The swallowtail’s range extends from Southern Canada to Northern Mexico. They are commonly found in the eastern United States and Canada, but can also be found as far west as the Great Plains and as far south as Florida and Texas, and Northern Mexico. These beautiful butterflies are found in a variety of habitats including woodlands, meadows, fields, and gardens. They prefer areas with a mix of open spaces and shaded areas and are often found near wetlands or other bodies of water. Females lay their eggs on plants in the Apiaceae family, such as dill, fennel, and parsley.
Black Swallowtail: Diet
Black Swallowtail butterflies feed on the nectar from a variety of flowers. They have a preference for flowers with a wide landing platform, such as thistles and Joe Pye weed. Thistle, clover, and milkweed are among their preferred necatar sources. The nectar from the flowers provides the butterfly with the energy it needs to fly and search for a mate or more be tar. The butterfly’s proboscis allows it to reach deep into flowers to extract nectar. a proboscis is a long, slender hollow tongue-like mouth appendage through which the butterfly ingests the nectar.
Predators and Threats
Black swallowtails have several predators, including birds, lizards, and spiders. Some common bird predators include the Eastern Bluebird, Baltimore Oriole, and the American Goldfinch. Additionally, their larvae (caterpillars) are also preyed upon by ladybugs, green lacewings, and other beneficial insects. Black swallowtails face a variety of threats, including habitat loss, pesticides, and climate change.
Habitat loss is a major threat to black swallowtails as it reduces the availability of host plants and nectar sources. Urbanization, agriculture, and development can all lead to the destruction of natural habitats, including meadows, prairies, and wetlands. These habitats are particularly important for the butterflies during their breeding and migration seasons.
Pesticide use can also have a significant impact on black swallowtail populations, as the chemicals can kill both the adults and their larvae. Pesticides also reduce the availability of nectar sources, making it more difficult for adults to find food
Climate change may also affect these lovely butterflies as it can alter their migration patterns and breeding cycles. Changes in temperature and precipitation affect the timing of plant growth and blooming, which can make it harder for the butterflies to find the host plants on which to lay their eggs.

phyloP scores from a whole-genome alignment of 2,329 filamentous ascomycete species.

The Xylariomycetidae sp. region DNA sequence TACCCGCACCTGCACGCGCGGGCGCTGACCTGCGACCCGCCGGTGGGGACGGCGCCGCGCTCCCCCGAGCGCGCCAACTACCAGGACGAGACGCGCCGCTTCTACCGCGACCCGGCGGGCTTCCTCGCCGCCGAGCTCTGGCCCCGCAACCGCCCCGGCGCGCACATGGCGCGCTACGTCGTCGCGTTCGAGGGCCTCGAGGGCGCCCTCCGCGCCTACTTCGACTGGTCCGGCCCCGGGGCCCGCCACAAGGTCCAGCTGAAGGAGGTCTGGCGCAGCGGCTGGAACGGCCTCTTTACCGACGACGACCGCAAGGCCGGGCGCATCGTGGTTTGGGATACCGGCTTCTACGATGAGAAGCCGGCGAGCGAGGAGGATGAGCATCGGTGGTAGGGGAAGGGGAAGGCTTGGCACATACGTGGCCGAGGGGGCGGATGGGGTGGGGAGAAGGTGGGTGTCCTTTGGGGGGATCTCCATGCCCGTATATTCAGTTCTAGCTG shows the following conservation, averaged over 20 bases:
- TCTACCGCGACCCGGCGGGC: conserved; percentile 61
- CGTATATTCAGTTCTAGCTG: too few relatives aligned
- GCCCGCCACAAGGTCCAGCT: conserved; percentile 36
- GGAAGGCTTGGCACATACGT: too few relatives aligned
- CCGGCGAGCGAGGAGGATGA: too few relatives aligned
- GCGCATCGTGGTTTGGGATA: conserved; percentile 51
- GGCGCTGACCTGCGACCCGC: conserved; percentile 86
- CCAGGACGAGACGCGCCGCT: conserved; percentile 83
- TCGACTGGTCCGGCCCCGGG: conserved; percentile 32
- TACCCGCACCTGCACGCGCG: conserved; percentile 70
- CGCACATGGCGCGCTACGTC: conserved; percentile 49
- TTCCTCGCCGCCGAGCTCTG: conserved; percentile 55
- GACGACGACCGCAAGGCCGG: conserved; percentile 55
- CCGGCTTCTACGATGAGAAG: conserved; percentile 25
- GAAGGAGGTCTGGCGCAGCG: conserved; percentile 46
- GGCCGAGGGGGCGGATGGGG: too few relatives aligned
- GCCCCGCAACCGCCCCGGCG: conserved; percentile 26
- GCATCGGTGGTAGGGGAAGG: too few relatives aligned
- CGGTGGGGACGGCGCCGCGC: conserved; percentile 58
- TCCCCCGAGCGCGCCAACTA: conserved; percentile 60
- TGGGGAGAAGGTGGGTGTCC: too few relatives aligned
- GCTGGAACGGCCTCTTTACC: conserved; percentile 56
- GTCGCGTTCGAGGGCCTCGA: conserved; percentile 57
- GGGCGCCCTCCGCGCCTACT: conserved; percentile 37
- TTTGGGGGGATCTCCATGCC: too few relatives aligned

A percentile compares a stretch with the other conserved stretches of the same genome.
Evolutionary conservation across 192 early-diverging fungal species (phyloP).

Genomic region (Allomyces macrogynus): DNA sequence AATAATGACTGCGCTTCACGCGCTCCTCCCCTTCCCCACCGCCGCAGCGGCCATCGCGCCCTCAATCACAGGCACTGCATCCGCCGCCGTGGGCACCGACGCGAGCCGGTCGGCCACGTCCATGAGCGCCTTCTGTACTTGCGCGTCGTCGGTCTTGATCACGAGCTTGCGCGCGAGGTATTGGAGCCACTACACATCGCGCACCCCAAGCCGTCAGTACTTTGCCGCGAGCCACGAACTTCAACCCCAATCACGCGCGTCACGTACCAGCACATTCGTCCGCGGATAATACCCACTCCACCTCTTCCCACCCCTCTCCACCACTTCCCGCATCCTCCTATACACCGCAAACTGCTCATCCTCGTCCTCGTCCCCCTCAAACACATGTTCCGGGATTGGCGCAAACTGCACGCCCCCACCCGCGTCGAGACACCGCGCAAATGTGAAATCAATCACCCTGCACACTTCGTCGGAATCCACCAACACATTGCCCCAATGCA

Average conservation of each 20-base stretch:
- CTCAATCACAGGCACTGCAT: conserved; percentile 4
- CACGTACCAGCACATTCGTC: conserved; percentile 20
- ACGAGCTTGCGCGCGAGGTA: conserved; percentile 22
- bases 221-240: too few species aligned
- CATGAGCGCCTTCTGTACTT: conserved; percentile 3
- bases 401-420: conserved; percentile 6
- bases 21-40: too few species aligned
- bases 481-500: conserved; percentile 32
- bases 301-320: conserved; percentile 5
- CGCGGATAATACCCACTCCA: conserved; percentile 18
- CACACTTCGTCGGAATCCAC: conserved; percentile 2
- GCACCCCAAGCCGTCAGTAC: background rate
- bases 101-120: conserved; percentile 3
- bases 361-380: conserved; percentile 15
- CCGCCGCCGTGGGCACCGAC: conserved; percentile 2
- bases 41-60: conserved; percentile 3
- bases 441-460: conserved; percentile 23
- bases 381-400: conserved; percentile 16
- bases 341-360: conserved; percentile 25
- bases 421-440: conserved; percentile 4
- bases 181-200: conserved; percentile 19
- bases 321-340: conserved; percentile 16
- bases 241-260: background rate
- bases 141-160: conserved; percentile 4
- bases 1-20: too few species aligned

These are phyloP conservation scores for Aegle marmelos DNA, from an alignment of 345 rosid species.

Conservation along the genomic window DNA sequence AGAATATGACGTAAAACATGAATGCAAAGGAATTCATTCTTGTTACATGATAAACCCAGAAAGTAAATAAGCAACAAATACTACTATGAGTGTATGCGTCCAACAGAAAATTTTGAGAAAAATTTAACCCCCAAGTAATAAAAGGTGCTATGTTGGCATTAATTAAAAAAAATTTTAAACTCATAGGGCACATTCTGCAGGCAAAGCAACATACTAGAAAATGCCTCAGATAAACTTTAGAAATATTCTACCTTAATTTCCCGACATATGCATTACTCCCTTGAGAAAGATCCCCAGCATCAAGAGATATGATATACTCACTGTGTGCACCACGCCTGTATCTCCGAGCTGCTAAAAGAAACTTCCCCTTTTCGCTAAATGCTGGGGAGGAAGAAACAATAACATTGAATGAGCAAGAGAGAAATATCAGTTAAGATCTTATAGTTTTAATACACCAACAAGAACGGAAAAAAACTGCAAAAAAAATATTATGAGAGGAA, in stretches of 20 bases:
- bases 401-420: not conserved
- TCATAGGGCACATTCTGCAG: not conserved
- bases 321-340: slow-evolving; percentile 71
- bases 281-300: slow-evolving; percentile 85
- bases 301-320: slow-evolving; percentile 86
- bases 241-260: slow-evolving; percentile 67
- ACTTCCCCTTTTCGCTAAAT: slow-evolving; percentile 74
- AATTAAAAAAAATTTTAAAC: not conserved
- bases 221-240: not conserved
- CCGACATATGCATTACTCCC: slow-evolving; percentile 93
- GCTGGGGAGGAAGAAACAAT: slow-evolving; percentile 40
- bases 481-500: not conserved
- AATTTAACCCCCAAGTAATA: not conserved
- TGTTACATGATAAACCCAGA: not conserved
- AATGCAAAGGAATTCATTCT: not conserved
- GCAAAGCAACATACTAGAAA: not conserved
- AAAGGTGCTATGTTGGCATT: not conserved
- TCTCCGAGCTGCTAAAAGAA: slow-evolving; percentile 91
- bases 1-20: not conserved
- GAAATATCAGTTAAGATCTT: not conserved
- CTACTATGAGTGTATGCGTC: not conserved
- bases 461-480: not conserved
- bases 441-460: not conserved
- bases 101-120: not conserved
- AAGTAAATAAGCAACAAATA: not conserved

The abundance of non-native plant species in gardens and landscaping reduces the availability of host plants which are necessary for their larvae to survive.
For example, the black swallowtail caterpillar feeds on plants from the Apiaceae family, such as dill, fennel, and parsley, and if these plants are not available the caterpillars will have nothing to eat. Additionally, the use of non-native plant species in gardens and landscaping can reduce the availability of their host plants, which are necessary for their larvae to survive.
The lifecycle of a black swallowtail is comprised of four stages: egg, larva (caterpillar), pupa (chrysalis), and adult (butterfly). Females lay their eggs on the leaves of plants in the parsley family, such as dill, fennel, and parsley. The eggs are small, round, and green in color.
After about 4-5 days, the eggs hatch into small black and yellow striped caterpillars. The caterpillars will feed on the leaves of the host plant for 2-3 weeks, growing larger and stronger. During this time the caterpillar will molt, shedding its skin multiple times.
After the caterpillar has completed its growth, it will form a chrysalis by attaching itself to a twig or other solid surface. The chrysalis is green or brown in color and is usually well-camouflaged among the leaves of the host plant. Inside the chrysalis, the pupa undergoes a complete metamorphosis, transforming into a butterfly. After 10-14 days, the metamorphosis is complete, and the butterfly emerges from the chrysalis. The butterfly is black and has distinctive blue, orange, and yellow markings on its wings. The adult butterfly will feed on nectar from flowers and then mate and lay eggs, starting the cycle again. The adult black swallowtail butterfly will live for about 2-3 weeks.
The black swallowtail butterfly (Papilio polyxenes) is classified as a species of least concern by the International Union for Conservation of Nature (IUCN). However, butterfly populations fluctuate annually. Although the black swallowtail is not presently considered at risk of extinction, continued loss of habitat and climate change are factors affecting their population and could very well lead to their extinction if these factors are not addressed.
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Black Swallowtail FAQs (Frequently Asked Questions)
What do black swallowtails eat?
Black swallowtails feed on the nectar from a variety of flowering plants, including thistles and milkweed. They extract the nectar through the proboscis, a long, hollow tongue-like tube.
Where do black swallowtails live?
Black swallowtails are native to North America, from Southern Canada to Northern Mexico.
Are black swallowtail butterflies considered an endangered species?
No, black swallowtails are not considered endangered. They are a species of least concern at present. However, habitat loss and climate change will eventually affect their populations if these factors are not addressed.
How long do black swallowtails live?
Blacswallowtails have relatively long lifespans compared to other types of butterflies, owing to the temperate climates in which they are found. From the egg stage through metamorphosis takes about 3-4 weeks. Once the butterfly emerges from its chrysalis, it will live for 1-4 weeks.
What is the black swallowtails habitat?
Black swallowtail butterflies live in open fields and gardens. They prefer an environment that has sun and shade near a water source.
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- ufl.edu, Available here: https://entnemdept.ufl.edu/creatures/bfly/bfly2/eastern_black_swallowtail.htm
- inaturalist.org, Available here: https://www.inaturalist.org/taxa/58523-Papilio-polyxenes
- wikipedia.org, Available here: https://en.wikipedia.org/wiki/Papilio_polyxenes